Bangladesh Prime Minister Sheikh Hasina in Dhaka, October 28, 2023 (Photo: AP)
LAST MONTH, BANGLADESH PRIME MINISTER Sheikh Hasina responded to the US ambassador’s call to hold a dialogue with the opposition in her country. “Is Biden holding dialogue with Mr Trump?” she asked, further saying that she would hold a dialogue (with the opposition) if Biden did the same with Trump. From her perspective, this subtle belligerence is understandable. She has been under tremendous pressure from the Democratic administration in the US (and from European countries) to amend the political process and ensure free and fair elections in Bangladesh due in January. These repeated reprimands have come in the wake of mass arrests of political workers, mainly from the main opposition party, the Bangladesh Nationalist Party (BNP). It also stems from the widespread belief that she came to power in her last two terms with massive electoral rigging (Hasina will be fighting for her fourth consecutive term in January and is already the longest-serving woman head of any government).
India is watching these developments with caution. In August, during the G20 summit, Prime Minister Narendra Modi tried to soften things between Hasina and Biden, but it has been tough given that the US wants to push its agenda of rectifying democratic erosion and for it Bangladesh is what an expert calls a “test case”. For India, Hasina has been the best bet since her first term in 2009.
“We’d not like to see a situation where the progress is halted or rolled back,” says Pankaj Saran, former Indian high commissioner to Bangladesh. “Or we go back to earlier times when the energies of both countries were exhausted in fighting terrorism and radical extremism. Nor can we go back to the situation where Bangladesh was being used by hostile states to mount activities that affected Indian security.”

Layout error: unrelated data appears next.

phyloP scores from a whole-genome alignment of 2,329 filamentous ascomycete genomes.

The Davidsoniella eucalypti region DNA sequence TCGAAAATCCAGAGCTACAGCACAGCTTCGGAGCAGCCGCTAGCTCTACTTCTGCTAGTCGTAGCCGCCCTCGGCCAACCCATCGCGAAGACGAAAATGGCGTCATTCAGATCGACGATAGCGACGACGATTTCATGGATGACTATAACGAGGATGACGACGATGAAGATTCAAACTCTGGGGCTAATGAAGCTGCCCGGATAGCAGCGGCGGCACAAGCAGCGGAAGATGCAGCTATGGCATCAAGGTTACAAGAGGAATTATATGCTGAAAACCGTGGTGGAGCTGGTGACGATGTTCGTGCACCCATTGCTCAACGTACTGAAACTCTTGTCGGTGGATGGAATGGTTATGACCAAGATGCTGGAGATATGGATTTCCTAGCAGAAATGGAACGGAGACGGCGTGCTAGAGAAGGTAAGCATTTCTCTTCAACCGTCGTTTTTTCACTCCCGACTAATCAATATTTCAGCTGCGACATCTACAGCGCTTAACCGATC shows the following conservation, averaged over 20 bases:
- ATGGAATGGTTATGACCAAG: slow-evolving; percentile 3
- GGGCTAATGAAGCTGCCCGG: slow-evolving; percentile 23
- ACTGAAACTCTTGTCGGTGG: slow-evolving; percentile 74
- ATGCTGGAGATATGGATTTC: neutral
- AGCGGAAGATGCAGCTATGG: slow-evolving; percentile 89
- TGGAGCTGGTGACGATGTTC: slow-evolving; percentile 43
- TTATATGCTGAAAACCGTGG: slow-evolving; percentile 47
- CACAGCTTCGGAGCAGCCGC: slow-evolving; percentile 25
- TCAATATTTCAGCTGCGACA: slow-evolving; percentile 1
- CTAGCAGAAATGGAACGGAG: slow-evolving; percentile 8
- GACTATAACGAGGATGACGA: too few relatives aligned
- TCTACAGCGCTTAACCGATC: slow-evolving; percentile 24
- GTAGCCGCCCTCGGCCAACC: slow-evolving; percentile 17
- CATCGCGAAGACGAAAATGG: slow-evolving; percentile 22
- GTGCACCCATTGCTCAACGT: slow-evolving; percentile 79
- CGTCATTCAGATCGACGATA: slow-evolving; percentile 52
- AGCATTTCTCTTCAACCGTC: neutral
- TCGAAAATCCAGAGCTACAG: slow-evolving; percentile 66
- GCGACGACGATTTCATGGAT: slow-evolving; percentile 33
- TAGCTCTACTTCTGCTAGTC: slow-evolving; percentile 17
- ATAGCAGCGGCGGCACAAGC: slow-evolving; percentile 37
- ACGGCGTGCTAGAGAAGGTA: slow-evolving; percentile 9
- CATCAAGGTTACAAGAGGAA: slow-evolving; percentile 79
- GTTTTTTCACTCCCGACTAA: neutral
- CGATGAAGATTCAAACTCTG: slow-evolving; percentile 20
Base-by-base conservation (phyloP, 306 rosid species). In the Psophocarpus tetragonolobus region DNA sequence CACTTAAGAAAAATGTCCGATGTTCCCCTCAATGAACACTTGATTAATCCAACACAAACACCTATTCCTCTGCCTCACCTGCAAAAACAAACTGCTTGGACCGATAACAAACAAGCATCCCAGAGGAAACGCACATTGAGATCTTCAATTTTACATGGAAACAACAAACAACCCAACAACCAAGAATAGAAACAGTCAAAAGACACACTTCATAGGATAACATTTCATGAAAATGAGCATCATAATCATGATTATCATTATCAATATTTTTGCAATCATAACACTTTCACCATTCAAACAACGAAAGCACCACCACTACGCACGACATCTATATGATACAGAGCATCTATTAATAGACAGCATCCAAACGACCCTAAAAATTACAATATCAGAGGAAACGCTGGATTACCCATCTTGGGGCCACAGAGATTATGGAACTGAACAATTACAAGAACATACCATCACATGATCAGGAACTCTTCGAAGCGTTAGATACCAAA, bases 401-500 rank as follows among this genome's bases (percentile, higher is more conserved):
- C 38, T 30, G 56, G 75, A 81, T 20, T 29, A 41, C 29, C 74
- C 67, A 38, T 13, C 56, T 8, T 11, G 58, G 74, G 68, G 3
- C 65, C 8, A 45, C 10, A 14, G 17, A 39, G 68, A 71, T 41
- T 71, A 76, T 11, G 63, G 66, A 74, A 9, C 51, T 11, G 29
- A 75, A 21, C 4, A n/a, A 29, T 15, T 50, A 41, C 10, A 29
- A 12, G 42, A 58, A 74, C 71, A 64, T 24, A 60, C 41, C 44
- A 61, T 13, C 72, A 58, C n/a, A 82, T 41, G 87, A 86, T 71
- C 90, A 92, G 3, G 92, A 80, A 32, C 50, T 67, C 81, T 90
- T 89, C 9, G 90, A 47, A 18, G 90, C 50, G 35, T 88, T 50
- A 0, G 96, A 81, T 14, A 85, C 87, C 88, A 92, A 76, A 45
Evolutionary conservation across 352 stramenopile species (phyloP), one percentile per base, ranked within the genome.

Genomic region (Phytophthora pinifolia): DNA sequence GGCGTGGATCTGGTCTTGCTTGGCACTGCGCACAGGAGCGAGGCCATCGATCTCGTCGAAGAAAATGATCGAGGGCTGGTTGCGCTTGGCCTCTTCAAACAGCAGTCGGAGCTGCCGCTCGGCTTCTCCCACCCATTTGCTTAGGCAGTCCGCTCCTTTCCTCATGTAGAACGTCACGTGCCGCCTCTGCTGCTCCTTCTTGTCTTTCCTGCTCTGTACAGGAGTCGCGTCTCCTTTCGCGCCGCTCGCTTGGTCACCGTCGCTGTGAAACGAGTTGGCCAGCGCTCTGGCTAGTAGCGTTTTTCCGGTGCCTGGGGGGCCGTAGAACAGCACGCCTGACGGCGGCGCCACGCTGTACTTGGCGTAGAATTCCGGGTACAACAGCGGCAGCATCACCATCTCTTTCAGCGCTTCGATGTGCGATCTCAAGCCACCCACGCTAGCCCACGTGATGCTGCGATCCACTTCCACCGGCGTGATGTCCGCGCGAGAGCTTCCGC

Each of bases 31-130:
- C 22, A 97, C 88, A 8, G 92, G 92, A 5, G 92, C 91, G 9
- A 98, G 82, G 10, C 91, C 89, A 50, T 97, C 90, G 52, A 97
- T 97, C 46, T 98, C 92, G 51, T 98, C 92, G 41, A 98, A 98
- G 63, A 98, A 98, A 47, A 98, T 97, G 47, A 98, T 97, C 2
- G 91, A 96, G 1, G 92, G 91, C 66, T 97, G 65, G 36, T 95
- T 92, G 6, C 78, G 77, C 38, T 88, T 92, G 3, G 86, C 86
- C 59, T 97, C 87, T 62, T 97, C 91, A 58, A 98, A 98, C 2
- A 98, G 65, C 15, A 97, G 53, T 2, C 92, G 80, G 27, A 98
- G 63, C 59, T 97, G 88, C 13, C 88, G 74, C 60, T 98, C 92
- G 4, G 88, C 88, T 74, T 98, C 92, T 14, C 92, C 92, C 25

But what has made things tough for Hasina? The US intervention has bolstered BNP and its allies who are now out on the streets to force Hasina to resign before the elections so that polls are held under a neutral authority. Ironically, it was BNP under Khaleda Zia that had subverted this tradition (of putting in place a caretaker government) in 2004 by raising the retirement age of the Supreme Court chief justice loyal to BNP so that he could lead the caretaker government. Zia, who has a long history of hostility with Hasina, is in jail now and her condition is not well. Her son, Tarique Rahman, who is in exile in London, is building a cohort of opposition forces and is behind the mobilisation of people on the streets of Dhaka and elsewhere that he carries out by the effective use of internet tools. The party workers have enforced a massive transport blockade, putting immense pressure on Hasina’s Awami League. BNP has a string of advocacy groups in the West and in the Gulf. Experts believe there is a lot of anti-incumbency against Hasina and there is a strong possibility of BNP returning to power if elections are held fairly. They believe the younger generation of the armed forces is also conscious of its image and is wary that the army’s reputation should not be stained by the perception of Hasina using it for her ‘dirty work’. Activists have chronicled around 2,700 cases of extra-judicial killings under Hasina. In 2021, the US imposed a ban on several serving and retired officers of the elite paramilitary force, the Rapid Action Battalion (RAB), which is believed to be Hasina’s tool to win elections and commit some of these killings.